The current rules allow for a non-concessional contributions cap of $180,000 annually or a bring-forward cap of $540,000 over three years. However, transitional measures will apply if you triggered the bring-forward rule in 2015/16 or 2016/17 AND have not fully used your NCC bring-forward amount before 1 July 2017. The remaining ‘bring forward’ limit will be reassessed on 1 July 2017 to reflect the new lower annual caps of $460,000 (if you triggered in 2015/16) or $380,000 (if you triggered in 2016/17).
Jane triggered the bring-forward cap in 2015/16 by contributing $200,000, but she has no cash available to make further contributions in 2016/17. Therefore, in 2017/18, Jane can contribute a maximum of $260,000 to superannuation (being the new cap of $460,000 less the first year contribution of $200,000).
Jane triggers the bring-forward cap in 2016/17 by contributing $200,000 which is all the available cash that she has. She receives an inheritance in 2017/18, but the maximum she can contribute in 2017/18 is $180,000 (being the new cap of $380,000 less the first year contribution of $200,000).
Current NCC rules apply up to the start date of this change, 1 July 2017. Therefore if you have not triggered the bring-forward cap in the previous two years you can contribute $540,000 of non-concessional contributions by 30 June 2017. If you have triggered the bring-forward cap in 2015/16 or 2016/17, you can contribute the balance up to $540,000 by 30 June 2017.
Following on from Example 1, Jane decides to sell a property in 2016/17 and has cash available to contribute. Jane can contribute a maximum of $340,000 as long as she does so before 30 June 2017 (being the current $540,000 bring forward cap minus the 2015/16 contribution of $200,000).
$1.6 million balance threshold introduction
If you have a ‘total superannuation balance’ (defined as the sum of all superannuation accumulation and income stream/pension accounts for each individual) over $1.6 million, you will not be able to make further non-concessional contributions after 1 July 2017. This threshold is intended to be measured on 30 June of the previous financial year.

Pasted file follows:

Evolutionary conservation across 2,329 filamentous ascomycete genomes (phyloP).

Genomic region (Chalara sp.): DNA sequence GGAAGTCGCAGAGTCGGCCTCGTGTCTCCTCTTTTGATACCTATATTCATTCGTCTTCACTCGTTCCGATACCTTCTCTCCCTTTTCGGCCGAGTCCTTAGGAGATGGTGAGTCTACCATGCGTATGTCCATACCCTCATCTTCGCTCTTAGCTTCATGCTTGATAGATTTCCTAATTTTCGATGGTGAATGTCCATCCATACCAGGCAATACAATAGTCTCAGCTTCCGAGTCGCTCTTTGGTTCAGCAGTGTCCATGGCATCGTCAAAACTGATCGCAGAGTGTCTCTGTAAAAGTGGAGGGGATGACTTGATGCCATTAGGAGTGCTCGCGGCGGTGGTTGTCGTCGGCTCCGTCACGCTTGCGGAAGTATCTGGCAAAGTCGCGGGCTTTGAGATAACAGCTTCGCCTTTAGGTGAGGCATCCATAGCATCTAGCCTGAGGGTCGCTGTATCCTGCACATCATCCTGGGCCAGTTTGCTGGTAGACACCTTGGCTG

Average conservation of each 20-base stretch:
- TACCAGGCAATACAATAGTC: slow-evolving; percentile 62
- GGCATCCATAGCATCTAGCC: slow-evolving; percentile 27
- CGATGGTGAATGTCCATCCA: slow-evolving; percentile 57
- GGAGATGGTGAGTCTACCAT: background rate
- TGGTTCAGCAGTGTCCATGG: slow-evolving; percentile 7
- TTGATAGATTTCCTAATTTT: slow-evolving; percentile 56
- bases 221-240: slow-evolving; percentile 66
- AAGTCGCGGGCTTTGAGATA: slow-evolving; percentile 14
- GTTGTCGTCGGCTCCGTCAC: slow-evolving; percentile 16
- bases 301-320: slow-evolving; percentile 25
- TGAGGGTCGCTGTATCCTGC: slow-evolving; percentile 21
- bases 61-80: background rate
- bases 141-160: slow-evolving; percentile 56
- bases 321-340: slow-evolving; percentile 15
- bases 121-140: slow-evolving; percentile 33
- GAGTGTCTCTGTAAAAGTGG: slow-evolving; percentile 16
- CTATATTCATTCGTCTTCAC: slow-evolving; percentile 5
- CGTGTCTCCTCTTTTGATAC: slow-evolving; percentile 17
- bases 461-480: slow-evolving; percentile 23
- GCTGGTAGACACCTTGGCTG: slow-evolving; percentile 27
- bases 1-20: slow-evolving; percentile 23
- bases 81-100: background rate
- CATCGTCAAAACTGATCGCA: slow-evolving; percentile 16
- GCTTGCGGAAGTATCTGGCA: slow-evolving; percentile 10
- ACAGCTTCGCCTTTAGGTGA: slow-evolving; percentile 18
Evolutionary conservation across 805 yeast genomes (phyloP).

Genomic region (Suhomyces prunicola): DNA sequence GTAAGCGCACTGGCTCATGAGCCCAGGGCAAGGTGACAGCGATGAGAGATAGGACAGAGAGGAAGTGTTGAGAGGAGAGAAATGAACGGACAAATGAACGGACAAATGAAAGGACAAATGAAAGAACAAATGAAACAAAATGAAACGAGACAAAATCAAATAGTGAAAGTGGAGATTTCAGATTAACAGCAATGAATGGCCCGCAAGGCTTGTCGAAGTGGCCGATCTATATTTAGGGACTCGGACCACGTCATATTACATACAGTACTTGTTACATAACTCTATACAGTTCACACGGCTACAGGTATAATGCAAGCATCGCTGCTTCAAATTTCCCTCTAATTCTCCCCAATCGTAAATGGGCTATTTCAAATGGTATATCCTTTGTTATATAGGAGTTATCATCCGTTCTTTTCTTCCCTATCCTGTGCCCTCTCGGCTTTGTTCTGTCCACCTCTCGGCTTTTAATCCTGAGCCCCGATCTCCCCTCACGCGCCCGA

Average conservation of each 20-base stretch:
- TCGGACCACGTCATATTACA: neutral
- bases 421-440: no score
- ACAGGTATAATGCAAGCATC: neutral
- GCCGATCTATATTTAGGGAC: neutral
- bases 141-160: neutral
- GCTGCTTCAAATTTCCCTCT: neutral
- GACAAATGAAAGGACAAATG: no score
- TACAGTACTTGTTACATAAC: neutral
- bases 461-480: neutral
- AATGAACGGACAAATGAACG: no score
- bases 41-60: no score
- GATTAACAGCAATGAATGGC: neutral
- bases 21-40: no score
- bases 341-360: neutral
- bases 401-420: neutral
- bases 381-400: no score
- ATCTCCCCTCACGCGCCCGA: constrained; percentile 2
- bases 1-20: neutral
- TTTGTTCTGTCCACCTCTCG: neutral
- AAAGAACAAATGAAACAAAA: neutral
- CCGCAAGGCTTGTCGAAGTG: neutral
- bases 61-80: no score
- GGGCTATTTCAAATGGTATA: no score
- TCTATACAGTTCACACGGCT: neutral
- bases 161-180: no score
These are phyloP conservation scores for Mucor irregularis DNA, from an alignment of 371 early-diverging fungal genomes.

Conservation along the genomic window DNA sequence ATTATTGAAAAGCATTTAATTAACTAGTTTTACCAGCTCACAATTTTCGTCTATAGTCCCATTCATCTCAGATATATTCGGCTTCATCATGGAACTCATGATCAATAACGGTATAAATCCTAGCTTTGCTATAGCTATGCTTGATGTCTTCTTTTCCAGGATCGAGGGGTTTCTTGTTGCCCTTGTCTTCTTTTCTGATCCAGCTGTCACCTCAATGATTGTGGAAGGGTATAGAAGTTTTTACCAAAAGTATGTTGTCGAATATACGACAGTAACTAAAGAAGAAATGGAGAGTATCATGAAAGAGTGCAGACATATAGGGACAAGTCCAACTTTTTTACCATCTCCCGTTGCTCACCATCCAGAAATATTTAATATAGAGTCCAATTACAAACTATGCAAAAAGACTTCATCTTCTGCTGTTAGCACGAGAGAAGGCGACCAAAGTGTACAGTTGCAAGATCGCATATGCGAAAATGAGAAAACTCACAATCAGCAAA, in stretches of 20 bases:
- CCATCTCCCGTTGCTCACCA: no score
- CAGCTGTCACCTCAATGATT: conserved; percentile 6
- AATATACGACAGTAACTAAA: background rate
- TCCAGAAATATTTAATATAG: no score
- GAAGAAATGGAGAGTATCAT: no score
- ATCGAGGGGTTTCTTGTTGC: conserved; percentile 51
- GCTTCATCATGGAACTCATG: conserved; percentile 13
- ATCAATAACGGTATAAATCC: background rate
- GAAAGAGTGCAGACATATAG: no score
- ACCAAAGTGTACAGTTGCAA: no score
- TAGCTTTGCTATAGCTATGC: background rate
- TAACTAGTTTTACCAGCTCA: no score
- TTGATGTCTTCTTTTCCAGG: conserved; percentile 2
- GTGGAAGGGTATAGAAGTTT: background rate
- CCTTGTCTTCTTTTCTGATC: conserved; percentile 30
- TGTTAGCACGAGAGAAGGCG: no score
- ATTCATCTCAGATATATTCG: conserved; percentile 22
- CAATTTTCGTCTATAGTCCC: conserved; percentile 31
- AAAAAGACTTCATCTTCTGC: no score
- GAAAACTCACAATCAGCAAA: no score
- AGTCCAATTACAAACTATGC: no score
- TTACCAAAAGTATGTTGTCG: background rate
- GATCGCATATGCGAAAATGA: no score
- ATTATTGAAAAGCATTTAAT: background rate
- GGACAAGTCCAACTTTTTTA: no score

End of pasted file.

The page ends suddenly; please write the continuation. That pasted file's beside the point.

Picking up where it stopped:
If your account balance is below $1.4 million, you will still be able to use the three year bring forward cap that applies. If your balance is between $1.4 million and $1.5 million, you will only be able to use double the annual cap. If your balance is $1.5 million or over, you will only be able to use the annual cap at the time with no bring-forward available.
How does this affect you?
The passing of this legislation creates a seven month window of opportunity to maximise non-concessional contributions under the more generous current rules prior to 1 July 2017. If you have a ‘total super balance’ over $1.6 million it is even more important to consider making more non-concessional contributions this financial year, as you will be prevented from making further contributions from 1 July 2017.
Depending on how much you have contributed in the current and prior two financial years, you may be able to contribute up to $540,000 before the new rules commence. It is important to check your contribution history before making any superannuation contributions.
The other changes may require you to adjust your future contribution, pension, investment and estate planning strategies, particularly if you:
- have monies in income streams of over or close to $1.6 million
- are planning on making significant contributions to superannuation in the coming years
- are a high income earner
- have a transition to retirement pension in place.
Remember, before making any changes to your arrangements, it is important to speak with your Shadforth adviser.